“Hey Orisa, awesome tanking!” one of my Overwatch teammates typed into chat after we lost a match a couple months ago. “Our Mercy was great, too!” The first time I saw this happen, I was pleasantly surprised. These days, though, I find myself overcome with a different emotion when confronted with an egregiously kind Overwatch teammate: resentment.

To all of the dear, sweet randos I’ve met who spit in the face of Overwatch’s toxic reputation and then apologize for it, I have a confession to make: I hate you. Don’t get me wrong: I really appreciate what you do! Your highly specific and often unwarranted bursts of positivity defuse countless volatile situations. You come into matches with sunlight beaming out of all of your orifices, and whether you’re forcing it or not, it’s inspiring. It makes me want to do my best, be a team player, and reciprocate your kindness. And then, even if we lose, you’re just so dang cheery about how hard everybody tried. How can anyone get angry and start barfing insults when you’re over there saying to each and every one of us, “Hey, hey you. I noticed you.” Individual compliments! A revelation!


If everybody—or most of everybody, or even a slightly more significant portion of everybody—was like this, Overwatch would be a tangibly more enjoyable game. So naturally, when I see people behaving this way, I think to myself, “I should be like that, too!” Being nice? It’s a piece of cake, and it’s good for everybody involved. There is literally no reason not to do it while playing a video game where people are strangely mean even though nothing of lasting importance whatsoever is on the line.

So I join a match, and I take stock of my team’s composition. Cool. Good. I can work this. Maybe I’ll mimic a popular Lucio line: “Look at this team. We’re gonna do great.” Before hitting enter, however, I stop. I don’t know these people! What if they think I’m a total dork, or they ask me why I’m being so nice, or they yell at me? And then I have to say more things to justify the things I’ve already said? I panic internally. Crippling social anxiety, you see, is one of my signature moves, and it manifests only slightly less in video games than it does in real life. So I do my other signature move: instead of saying anything, I say nothing at all.


Then the moment passes, and we play the game. It goes fine, or it doesn’t. We get to the end-of-match screen, and I upvote a healer like always (because if you don’t upvote healers every time you’re given the opportunity, you’re a psychopath), and I try to think of nice things to say to everybody. “Great healing, Moira!” “Clutch ult, Genji!” “You did a really nice job of trudging stoically forward, grim determination lighting your path, despite the fact that we were definitely not gonna win that one, Reinhardt!” All of these things come to mind, but saying them is hard. What if somebody I don’t compliment feels left out? What if everybody’s already so tilted that they just tell me to fuck off? Or, worst of all, what if they just say nothing at all, and I’m left hurling sunshine into the void?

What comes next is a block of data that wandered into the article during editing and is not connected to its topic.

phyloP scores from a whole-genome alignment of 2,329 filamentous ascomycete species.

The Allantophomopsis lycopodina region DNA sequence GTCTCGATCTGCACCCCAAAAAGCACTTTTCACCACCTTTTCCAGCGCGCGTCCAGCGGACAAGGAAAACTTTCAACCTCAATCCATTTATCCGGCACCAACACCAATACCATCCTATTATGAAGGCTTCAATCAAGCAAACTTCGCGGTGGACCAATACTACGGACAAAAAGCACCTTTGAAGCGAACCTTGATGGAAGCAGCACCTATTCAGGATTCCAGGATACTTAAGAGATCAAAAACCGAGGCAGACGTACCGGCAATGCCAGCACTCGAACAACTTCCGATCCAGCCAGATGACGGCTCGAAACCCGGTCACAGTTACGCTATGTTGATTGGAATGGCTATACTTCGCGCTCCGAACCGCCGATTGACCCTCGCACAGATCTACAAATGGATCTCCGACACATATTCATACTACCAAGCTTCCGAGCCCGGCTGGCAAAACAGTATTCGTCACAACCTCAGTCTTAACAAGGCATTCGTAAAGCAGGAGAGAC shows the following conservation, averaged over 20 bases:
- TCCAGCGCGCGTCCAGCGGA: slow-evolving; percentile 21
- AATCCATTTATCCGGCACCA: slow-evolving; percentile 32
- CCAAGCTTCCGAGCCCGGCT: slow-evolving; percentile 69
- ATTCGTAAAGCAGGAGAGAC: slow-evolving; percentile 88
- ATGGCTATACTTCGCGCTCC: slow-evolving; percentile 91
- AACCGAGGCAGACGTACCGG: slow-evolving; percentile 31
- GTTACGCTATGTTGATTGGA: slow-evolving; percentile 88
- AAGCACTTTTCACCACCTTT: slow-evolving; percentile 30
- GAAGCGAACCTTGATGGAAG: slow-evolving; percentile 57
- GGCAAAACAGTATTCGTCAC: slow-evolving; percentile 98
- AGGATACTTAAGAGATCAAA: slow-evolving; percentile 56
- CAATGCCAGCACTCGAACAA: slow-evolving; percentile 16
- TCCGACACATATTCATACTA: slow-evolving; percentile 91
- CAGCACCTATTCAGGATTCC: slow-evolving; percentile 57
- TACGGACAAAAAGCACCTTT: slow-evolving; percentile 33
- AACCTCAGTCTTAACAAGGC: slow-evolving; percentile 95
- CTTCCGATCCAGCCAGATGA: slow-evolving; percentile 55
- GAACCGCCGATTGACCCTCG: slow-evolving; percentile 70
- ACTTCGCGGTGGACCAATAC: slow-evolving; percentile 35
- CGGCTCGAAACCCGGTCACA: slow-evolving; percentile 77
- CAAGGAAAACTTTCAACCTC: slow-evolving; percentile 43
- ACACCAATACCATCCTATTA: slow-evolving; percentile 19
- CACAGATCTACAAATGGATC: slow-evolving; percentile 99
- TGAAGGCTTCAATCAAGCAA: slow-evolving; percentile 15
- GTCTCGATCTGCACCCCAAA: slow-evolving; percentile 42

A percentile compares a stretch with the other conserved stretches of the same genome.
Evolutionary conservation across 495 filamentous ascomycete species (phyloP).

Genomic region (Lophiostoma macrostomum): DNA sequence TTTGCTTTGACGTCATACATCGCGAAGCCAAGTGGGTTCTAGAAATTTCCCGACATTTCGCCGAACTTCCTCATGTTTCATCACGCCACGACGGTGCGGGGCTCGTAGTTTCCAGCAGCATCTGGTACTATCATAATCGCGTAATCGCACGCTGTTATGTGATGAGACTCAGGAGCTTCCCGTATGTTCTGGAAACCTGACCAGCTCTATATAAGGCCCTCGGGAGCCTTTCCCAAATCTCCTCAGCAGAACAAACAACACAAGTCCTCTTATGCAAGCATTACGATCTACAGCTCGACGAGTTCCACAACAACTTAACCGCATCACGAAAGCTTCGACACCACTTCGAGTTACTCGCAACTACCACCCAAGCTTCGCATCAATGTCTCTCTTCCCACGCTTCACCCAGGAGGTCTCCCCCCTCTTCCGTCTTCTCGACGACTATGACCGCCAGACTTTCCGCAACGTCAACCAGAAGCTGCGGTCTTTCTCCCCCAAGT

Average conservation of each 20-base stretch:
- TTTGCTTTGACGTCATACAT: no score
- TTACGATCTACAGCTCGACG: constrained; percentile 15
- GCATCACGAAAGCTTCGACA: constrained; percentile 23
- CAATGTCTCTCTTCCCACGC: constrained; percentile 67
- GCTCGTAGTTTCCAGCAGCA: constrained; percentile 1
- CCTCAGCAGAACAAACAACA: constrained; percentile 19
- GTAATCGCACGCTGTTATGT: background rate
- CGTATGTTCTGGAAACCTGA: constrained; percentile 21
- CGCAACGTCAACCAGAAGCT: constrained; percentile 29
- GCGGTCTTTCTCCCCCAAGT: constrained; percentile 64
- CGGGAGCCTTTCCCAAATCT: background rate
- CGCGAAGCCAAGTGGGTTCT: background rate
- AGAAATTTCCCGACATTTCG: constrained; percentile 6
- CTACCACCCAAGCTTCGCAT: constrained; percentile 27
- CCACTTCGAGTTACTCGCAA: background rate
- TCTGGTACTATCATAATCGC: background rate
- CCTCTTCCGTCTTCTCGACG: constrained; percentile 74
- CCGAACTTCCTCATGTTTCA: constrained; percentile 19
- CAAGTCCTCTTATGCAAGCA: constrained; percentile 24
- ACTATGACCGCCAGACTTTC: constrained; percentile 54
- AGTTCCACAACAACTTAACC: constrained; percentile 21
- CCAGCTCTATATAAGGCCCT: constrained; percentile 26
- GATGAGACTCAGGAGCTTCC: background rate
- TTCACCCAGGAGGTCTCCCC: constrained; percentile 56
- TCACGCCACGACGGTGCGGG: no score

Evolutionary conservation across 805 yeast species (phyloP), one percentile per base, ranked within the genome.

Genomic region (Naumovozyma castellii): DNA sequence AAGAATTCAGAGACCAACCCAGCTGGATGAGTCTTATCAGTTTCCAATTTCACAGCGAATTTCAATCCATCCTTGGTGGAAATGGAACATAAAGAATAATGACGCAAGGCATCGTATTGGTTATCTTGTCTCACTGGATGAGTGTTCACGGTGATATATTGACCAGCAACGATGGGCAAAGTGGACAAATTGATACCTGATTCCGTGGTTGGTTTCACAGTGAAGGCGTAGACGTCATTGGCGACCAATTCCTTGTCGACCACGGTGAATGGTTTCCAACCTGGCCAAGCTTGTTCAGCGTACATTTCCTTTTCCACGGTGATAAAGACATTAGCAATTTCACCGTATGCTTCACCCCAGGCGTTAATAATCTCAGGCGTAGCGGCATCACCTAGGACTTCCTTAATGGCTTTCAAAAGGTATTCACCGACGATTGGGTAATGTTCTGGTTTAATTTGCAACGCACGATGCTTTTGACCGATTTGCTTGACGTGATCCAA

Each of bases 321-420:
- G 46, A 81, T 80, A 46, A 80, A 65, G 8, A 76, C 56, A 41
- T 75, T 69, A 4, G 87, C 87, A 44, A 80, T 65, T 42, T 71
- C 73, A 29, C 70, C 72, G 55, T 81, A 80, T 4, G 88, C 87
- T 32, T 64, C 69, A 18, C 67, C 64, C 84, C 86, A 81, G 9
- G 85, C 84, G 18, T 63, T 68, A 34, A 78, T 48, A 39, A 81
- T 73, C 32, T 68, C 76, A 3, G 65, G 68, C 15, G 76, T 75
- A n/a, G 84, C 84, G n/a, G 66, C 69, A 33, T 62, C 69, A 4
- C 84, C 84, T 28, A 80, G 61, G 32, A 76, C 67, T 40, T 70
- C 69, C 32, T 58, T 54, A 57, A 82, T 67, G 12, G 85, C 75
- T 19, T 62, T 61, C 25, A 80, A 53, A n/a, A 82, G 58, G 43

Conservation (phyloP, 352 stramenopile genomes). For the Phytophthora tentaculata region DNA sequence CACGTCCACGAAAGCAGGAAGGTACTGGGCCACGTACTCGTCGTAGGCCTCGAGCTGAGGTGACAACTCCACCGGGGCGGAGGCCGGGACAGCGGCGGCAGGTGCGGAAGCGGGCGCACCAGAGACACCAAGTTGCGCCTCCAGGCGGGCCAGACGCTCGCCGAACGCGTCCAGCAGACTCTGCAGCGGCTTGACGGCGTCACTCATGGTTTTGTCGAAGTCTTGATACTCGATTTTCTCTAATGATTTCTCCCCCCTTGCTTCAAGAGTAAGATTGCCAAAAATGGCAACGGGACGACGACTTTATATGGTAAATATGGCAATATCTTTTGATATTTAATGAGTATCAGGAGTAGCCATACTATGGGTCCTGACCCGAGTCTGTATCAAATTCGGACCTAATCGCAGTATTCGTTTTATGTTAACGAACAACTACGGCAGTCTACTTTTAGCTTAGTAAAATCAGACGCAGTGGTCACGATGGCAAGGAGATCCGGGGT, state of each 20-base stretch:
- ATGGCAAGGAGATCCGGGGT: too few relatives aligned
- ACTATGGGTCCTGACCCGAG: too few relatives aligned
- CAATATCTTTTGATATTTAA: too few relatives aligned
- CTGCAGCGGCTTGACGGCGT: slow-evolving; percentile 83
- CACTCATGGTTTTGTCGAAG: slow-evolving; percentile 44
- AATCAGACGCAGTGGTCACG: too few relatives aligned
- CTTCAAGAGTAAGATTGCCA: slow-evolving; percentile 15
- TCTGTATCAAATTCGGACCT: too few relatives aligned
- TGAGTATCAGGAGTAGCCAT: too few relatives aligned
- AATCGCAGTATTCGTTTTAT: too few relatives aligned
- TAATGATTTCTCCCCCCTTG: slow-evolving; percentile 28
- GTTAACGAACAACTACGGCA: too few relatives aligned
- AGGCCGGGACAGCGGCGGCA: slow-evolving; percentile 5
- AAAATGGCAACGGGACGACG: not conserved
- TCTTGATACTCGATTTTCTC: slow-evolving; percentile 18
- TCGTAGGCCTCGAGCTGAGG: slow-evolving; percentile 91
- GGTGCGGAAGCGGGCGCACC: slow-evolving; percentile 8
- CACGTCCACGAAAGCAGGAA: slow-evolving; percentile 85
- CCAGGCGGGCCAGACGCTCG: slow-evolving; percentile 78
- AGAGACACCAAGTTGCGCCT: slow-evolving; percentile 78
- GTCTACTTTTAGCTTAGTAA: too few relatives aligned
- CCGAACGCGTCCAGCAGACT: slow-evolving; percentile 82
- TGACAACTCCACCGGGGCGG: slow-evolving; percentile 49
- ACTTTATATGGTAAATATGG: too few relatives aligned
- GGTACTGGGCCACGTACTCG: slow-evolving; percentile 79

This actually happened to me recently. During one match, I kept getting owned in Pharah duels by a member of the other team. Their aim and timing was preposterous, so I typed “Hey [other Pharah’s handle], how are you so good at aiming in Pharah vs. Pharah battles?” into match chat. Five seconds passed. Then ten. Then twenty. No response. Finally, somebody else on the other team just said “lol.”

I’m not entirely sure why that moment was so embarrassing for me, but it was. I still think about it and wonder what I could have done differently sometimes.


You can understand, then, why I resent you, egregiously nice Overwatch players. Please, by all means, keep doing what you do! The world needs you. I need you. But also, I despise you because by being so cool and kind, you hold a mirror up to my actions, and I see someone who can play a first-person shooter for hours and hours on end, but who can’t pull the trigger on being kind for just a few stinking seconds here and there.

Kotaku senior reporter. Beats: Twitch, streaming, PC gaming. Writing a book about streamers tentatively titled "STREAMERS" to be published by Atria/Simon & Schuster in the future.

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